Creating joy one rocking horse at a time

For the past 19 years, Terry Stotts, has been teaching his students how to make wooden rocking horses, first at the Multiple Careers Magnet Center and now at Career Institute South, where he became a construction teacher this year. The students who worked on the rocking horses to develop skills will donate them to the Ronald McDonald House, an organization that provides resources to families with sick children.

Stotts says that this process of making the wooden horses teaches his students to give back to the community, while learning a new skill. Students spend the semester cutting, sanding, staining, and putting the horses together. He makes sure the students undergo safety training in their classes before even beginning to work on the wooden horses or any construction project. In fact, Stotts has three classes that are working on safety training, and two that are working on wooden horses.

Later this month, the horses will be delivered with the help of community volunteers, including Dallas ISD team members.

To help fund the materials for the project, Stotts applied for a Junior League of Dallas grant for Innovative Teaching. He was one the Dallas ISD team members who won up to $2,500 to  support programs that fall outside of school budgets. 

For years, the rocking horses were an annual tradition for Stotts and his students at the Multiple Career Magnet Center, and the tradition carried through to the Career Institute when the career and technical education clusters merged this school year to provide state-of-the-art facilities and an inclusive experience to students receiving special education services.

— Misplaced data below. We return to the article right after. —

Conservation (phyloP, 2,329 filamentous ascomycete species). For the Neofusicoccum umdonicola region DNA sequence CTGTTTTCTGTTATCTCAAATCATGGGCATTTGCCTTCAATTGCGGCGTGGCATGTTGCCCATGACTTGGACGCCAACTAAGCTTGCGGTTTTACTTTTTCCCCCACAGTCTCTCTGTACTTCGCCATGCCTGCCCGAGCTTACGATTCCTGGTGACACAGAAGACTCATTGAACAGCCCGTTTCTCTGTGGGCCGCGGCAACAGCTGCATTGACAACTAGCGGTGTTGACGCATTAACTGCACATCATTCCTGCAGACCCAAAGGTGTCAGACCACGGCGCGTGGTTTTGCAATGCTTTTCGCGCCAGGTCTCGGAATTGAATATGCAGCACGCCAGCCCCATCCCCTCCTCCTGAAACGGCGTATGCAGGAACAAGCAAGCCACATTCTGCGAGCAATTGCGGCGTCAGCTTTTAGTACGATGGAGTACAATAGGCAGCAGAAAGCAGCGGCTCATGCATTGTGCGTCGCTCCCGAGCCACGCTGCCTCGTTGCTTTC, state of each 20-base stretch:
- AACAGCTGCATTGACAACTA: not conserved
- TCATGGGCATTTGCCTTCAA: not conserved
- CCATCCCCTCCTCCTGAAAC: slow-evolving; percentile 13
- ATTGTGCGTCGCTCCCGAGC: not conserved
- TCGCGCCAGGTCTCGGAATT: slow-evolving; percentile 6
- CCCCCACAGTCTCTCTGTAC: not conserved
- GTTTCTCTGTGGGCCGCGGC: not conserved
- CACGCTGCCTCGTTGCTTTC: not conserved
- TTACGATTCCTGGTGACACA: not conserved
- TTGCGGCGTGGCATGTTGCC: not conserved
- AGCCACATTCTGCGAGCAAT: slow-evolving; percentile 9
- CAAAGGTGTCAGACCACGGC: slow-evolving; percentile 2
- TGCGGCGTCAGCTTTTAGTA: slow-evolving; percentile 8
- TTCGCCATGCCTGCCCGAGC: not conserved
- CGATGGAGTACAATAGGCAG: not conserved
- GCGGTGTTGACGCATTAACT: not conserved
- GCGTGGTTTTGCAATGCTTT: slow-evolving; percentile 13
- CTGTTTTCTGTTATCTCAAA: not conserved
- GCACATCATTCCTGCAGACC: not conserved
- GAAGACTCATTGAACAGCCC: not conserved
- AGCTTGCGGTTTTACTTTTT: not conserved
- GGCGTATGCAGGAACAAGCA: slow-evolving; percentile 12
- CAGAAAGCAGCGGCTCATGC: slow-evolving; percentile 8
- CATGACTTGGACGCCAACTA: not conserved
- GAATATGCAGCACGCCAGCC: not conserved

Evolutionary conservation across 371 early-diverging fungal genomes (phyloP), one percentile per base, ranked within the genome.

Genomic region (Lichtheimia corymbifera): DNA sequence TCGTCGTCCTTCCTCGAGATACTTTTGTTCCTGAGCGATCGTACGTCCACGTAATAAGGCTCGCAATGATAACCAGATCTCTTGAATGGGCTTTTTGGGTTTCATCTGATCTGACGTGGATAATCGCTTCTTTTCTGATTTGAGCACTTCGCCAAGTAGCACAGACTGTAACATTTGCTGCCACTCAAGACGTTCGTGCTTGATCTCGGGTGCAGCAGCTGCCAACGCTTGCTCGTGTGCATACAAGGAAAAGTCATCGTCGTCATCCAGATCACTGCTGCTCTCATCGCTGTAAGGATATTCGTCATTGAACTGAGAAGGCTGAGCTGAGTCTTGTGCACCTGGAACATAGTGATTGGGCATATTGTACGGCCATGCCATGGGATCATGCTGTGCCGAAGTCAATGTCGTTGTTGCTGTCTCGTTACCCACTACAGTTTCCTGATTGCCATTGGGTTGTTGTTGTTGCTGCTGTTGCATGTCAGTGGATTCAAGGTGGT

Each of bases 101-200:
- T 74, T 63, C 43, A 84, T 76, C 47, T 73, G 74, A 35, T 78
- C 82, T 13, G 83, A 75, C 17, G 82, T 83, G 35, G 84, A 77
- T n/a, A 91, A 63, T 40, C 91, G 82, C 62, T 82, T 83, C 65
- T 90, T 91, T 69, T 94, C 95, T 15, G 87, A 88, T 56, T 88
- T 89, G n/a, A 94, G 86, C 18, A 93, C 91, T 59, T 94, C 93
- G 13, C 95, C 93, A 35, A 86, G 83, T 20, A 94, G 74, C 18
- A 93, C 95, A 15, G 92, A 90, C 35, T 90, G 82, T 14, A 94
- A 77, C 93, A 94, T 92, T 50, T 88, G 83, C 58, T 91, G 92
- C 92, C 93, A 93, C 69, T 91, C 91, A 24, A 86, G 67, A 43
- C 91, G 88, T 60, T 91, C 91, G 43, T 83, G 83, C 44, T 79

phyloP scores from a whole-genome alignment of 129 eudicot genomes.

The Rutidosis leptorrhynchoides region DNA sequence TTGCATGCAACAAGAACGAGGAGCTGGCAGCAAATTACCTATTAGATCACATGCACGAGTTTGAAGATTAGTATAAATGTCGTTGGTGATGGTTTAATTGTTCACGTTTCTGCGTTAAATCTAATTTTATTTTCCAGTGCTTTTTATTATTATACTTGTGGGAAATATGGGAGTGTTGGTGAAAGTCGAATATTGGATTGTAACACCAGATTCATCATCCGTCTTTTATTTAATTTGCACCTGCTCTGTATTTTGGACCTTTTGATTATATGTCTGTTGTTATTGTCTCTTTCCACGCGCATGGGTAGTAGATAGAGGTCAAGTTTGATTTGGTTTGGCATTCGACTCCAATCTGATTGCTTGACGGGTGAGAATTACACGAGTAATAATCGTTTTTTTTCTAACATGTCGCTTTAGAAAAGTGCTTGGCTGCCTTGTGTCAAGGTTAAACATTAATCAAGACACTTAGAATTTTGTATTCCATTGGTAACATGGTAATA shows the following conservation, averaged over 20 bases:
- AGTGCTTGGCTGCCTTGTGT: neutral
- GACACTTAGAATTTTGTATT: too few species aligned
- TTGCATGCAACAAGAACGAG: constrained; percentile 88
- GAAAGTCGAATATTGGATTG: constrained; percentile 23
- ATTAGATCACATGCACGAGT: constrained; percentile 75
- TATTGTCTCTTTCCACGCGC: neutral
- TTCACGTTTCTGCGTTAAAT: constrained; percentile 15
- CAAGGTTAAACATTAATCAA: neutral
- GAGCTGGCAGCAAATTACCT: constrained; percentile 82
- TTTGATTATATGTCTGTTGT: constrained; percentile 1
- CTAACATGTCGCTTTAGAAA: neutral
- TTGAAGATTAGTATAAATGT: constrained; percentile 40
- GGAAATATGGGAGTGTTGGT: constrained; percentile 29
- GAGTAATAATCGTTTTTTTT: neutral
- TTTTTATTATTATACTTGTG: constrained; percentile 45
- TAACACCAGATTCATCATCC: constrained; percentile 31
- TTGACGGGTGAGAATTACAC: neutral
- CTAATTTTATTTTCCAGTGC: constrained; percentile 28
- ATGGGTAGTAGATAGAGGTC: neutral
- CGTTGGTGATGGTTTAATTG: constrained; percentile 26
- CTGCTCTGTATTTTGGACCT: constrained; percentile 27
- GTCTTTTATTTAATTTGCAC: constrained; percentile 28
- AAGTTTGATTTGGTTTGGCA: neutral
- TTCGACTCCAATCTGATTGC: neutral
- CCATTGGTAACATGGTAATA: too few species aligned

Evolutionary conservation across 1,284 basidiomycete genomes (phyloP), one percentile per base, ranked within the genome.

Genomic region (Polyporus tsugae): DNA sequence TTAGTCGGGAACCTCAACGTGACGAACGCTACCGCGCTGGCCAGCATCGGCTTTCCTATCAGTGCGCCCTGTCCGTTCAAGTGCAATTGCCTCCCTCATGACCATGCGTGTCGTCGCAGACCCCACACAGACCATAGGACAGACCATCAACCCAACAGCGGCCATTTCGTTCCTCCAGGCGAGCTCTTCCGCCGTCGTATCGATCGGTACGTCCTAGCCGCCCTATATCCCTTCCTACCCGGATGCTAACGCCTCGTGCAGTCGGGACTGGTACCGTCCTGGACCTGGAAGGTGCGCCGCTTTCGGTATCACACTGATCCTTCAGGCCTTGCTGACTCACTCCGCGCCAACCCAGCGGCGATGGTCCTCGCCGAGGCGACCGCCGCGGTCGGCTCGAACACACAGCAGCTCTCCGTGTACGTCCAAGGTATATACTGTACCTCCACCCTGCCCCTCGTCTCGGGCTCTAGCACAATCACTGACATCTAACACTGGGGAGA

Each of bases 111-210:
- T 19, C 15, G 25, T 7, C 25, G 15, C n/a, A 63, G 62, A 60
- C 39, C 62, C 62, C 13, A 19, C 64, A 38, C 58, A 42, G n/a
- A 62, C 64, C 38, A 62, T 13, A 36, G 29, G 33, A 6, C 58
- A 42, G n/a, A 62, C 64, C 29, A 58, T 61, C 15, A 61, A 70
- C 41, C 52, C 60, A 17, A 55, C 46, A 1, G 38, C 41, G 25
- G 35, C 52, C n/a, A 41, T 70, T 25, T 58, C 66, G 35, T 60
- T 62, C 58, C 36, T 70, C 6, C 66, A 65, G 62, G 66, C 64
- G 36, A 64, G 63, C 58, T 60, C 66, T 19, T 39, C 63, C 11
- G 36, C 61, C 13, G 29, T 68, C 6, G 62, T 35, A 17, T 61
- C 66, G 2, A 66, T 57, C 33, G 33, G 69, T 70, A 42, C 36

Stotts, who has primarily worked with students who receive special education services, now also works with general education students. Students who had previously attended the MCMC school location are now attending the Career Institute North or Career Institute South. 

Stotts has seen firsthand what this type of career skills development program does for young men and women, as well as the changes that occur throughout the course of the year. He says a lot of his students gain confidence and self-esteem, compared to when they first entered his classroom.

“They start making things, and they take it back to their home campus and all the other kids see what they’re doing, and they want to be a part of it too,” Stotts said. “It just helps them feel good about themselves. It’s more than just teaching a subject matter.” 

Stotts has received positive feedback from parents throughout the years about the program, and said a lot of his students’ parents are surprised when they see the skills they develop in his class. Many of his students go on to get jobs with the skills they learned and stay in contact.  

Stotts is also the kind of teacher who establishes a connection with parents and calls them to update them on their children’s progress, challenging the stereotype of calling parents only when students are having challenges.

With 41 years of experience as an educator and over 20 years in the district, Stotts said he is eligible to retire, but stays on the job because he simply loves his students and doing what he does. He is also thinking about the sustainability of his yearly rocking horse project and is teaching other colleagues at his new school about the grant and how to construct the rocking horses.

“I’ve told my colleagues, ‘You all can keep doing this.’ This program needs to continue not only for what it means to our students and families, but to the children who are receiving this gift during the holiday season,” he said. 


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